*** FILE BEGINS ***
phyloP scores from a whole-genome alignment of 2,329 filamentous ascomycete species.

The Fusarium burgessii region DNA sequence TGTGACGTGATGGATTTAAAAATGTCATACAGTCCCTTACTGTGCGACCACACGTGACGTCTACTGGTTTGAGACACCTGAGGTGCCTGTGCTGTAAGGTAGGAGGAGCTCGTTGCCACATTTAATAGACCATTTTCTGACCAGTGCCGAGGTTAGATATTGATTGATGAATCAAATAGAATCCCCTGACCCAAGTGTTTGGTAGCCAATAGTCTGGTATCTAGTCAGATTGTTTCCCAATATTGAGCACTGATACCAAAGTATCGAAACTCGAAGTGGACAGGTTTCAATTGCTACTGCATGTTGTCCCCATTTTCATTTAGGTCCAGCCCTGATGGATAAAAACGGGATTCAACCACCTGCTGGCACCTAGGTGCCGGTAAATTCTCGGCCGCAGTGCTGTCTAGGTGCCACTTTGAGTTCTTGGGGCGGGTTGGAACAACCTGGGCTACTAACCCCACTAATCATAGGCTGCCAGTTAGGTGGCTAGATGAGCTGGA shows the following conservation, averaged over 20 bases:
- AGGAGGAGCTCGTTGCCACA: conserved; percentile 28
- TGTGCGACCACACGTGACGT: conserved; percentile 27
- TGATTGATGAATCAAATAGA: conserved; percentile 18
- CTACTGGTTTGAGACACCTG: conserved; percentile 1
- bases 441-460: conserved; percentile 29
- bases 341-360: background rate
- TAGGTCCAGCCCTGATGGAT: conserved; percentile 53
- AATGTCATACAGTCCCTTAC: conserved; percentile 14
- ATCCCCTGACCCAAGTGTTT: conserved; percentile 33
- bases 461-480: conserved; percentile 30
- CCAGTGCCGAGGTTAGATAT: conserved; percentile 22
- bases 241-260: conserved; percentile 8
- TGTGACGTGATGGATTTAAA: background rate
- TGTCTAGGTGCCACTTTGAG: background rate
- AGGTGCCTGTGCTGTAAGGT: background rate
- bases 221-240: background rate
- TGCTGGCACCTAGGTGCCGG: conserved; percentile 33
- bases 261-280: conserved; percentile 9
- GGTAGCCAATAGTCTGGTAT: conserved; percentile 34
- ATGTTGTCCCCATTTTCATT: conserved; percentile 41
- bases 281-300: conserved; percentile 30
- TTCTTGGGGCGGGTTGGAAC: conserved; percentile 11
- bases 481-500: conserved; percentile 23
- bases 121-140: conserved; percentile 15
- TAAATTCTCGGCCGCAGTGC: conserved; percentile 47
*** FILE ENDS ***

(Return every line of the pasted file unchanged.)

phyloP scores from a whole-genome alignment of 2,329 filamentous ascomycete species.

The Fusarium burgessii region DNA sequence TGTGACGTGATGGATTTAAAAATGTCATACAGTCCCTTACTGTGCGACCACACGTGACGTCTACTGGTTTGAGACACCTGAGGTGCCTGTGCTGTAAGGTAGGAGGAGCTCGTTGCCACATTTAATAGACCATTTTCTGACCAGTGCCGAGGTTAGATATTGATTGATGAATCAAATAGAATCCCCTGACCCAAGTGTTTGGTAGCCAATAGTCTGGTATCTAGTCAGATTGTTTCCCAATATTGAGCACTGATACCAAAGTATCGAAACTCGAAGTGGACAGGTTTCAATTGCTACTGCATGTTGTCCCCATTTTCATTTAGGTCCAGCCCTGATGGATAAAAACGGGATTCAACCACCTGCTGGCACCTAGGTGCCGGTAAATTCTCGGCCGCAGTGCTGTCTAGGTGCCACTTTGAGTTCTTGGGGCGGGTTGGAACAACCTGGGCTACTAACCCCACTAATCATAGGCTGCCAGTTAGGTGGCTAGATGAGCTGGA shows the following conservation, averaged over 20 bases:
- AGGAGGAGCTCGTTGCCACA: conserved; percentile 28
- TGTGCGACCACACGTGACGT: conserved; percentile 27
- TGATTGATGAATCAAATAGA: conserved; percentile 18
- CTACTGGTTTGAGACACCTG: conserved; percentile 1
- bases 441-460: conserved; percentile 29
- bases 341-360: background rate
- TAGGTCCAGCCCTGATGGAT: conserved; percentile 53
- AATGTCATACAGTCCCTTAC: conserved; percentile 14
- ATCCCCTGACCCAAGTGTTT: conserved; percentile 33
- bases 461-480: conserved; percentile 30
- CCAGTGCCGAGGTTAGATAT: conserved; percentile 22
- bases 241-260: conserved; percentile 8
- TGTGACGTGATGGATTTAAA: background rate
- TGTCTAGGTGCCACTTTGAG: background rate
- AGGTGCCTGTGCTGTAAGGT: background rate
- bases 221-240: background rate
- TGCTGGCACCTAGGTGCCGG: conserved; percentile 33
- bases 261-280: conserved; percentile 9
- GGTAGCCAATAGTCTGGTAT: conserved; percentile 34
- ATGTTGTCCCCATTTTCATT: conserved; percentile 41
- bases 281-300: conserved; percentile 30
- TTCTTGGGGCGGGTTGGAAC: conserved; percentile 11
- bases 481-500: conserved; percentile 23
- bases 121-140: conserved; percentile 15
- TAAATTCTCGGCCGCAGTGC: conserved; percentile 47